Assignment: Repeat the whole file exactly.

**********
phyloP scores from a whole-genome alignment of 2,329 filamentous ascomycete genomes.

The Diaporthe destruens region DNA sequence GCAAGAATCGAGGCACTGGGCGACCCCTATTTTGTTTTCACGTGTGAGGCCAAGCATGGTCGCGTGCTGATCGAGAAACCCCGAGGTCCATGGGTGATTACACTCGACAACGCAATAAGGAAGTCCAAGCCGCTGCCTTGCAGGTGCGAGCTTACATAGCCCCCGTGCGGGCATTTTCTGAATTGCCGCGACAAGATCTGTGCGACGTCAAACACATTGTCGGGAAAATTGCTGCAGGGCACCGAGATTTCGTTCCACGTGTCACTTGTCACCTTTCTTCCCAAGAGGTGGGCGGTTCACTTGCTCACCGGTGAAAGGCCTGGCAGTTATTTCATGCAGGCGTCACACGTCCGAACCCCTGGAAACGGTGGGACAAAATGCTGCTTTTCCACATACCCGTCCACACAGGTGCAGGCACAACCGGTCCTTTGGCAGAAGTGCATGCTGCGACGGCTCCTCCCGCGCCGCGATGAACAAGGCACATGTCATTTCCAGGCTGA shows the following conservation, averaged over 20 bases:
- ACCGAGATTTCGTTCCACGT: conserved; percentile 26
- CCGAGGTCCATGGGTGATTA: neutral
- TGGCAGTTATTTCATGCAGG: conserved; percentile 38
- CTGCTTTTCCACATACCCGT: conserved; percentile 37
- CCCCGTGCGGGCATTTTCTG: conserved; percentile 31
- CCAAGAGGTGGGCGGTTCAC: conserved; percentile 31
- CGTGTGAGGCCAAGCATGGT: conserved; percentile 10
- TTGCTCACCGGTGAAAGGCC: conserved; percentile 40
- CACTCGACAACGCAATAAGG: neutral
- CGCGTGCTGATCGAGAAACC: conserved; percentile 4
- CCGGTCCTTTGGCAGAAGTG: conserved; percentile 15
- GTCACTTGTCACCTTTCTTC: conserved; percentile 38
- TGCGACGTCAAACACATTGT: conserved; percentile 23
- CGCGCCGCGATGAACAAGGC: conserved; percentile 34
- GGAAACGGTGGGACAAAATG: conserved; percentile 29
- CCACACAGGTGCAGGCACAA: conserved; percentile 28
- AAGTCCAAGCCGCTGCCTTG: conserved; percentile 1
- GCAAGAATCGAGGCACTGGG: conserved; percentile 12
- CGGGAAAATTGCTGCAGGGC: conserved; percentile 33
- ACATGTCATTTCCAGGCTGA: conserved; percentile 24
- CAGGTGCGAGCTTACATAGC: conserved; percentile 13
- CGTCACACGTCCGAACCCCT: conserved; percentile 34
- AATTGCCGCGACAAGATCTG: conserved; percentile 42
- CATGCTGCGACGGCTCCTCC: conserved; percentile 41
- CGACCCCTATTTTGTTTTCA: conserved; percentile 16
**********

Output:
phyloP scores from a whole-genome alignment of 2,329 filamentous ascomycete genomes.

The Diaporthe destruens region DNA sequence GCAAGAATCGAGGCACTGGGCGACCCCTATTTTGTTTTCACGTGTGAGGCCAAGCATGGTCGCGTGCTGATCGAGAAACCCCGAGGTCCATGGGTGATTACACTCGACAACGCAATAAGGAAGTCCAAGCCGCTGCCTTGCAGGTGCGAGCTTACATAGCCCCCGTGCGGGCATTTTCTGAATTGCCGCGACAAGATCTGTGCGACGTCAAACACATTGTCGGGAAAATTGCTGCAGGGCACCGAGATTTCGTTCCACGTGTCACTTGTCACCTTTCTTCCCAAGAGGTGGGCGGTTCACTTGCTCACCGGTGAAAGGCCTGGCAGTTATTTCATGCAGGCGTCACACGTCCGAACCCCTGGAAACGGTGGGACAAAATGCTGCTTTTCCACATACCCGTCCACACAGGTGCAGGCACAACCGGTCCTTTGGCAGAAGTGCATGCTGCGACGGCTCCTCCCGCGCCGCGATGAACAAGGCACATGTCATTTCCAGGCTGA shows the following conservation, averaged over 20 bases:
- ACCGAGATTTCGTTCCACGT: conserved; percentile 26
- CCGAGGTCCATGGGTGATTA: neutral
- TGGCAGTTATTTCATGCAGG: conserved; percentile 38
- CTGCTTTTCCACATACCCGT: conserved; percentile 37
- CCCCGTGCGGGCATTTTCTG: conserved; percentile 31
- CCAAGAGGTGGGCGGTTCAC: conserved; percentile 31
- CGTGTGAGGCCAAGCATGGT: conserved; percentile 10
- TTGCTCACCGGTGAAAGGCC: conserved; percentile 40
- CACTCGACAACGCAATAAGG: neutral
- CGCGTGCTGATCGAGAAACC: conserved; percentile 4
- CCGGTCCTTTGGCAGAAGTG: conserved; percentile 15
- GTCACTTGTCACCTTTCTTC: conserved; percentile 38
- TGCGACGTCAAACACATTGT: conserved; percentile 23
- CGCGCCGCGATGAACAAGGC: conserved; percentile 34
- GGAAACGGTGGGACAAAATG: conserved; percentile 29
- CCACACAGGTGCAGGCACAA: conserved; percentile 28
- AAGTCCAAGCCGCTGCCTTG: conserved; percentile 1
- GCAAGAATCGAGGCACTGGG: conserved; percentile 12
- CGGGAAAATTGCTGCAGGGC: conserved; percentile 33
- ACATGTCATTTCCAGGCTGA: conserved; percentile 24
- CAGGTGCGAGCTTACATAGC: conserved; percentile 13
- CGTCACACGTCCGAACCCCT: conserved; percentile 34
- AATTGCCGCGACAAGATCTG: conserved; percentile 42
- CATGCTGCGACGGCTCCTCC: conserved; percentile 41
- CGACCCCTATTTTGTTTTCA: conserved; percentile 16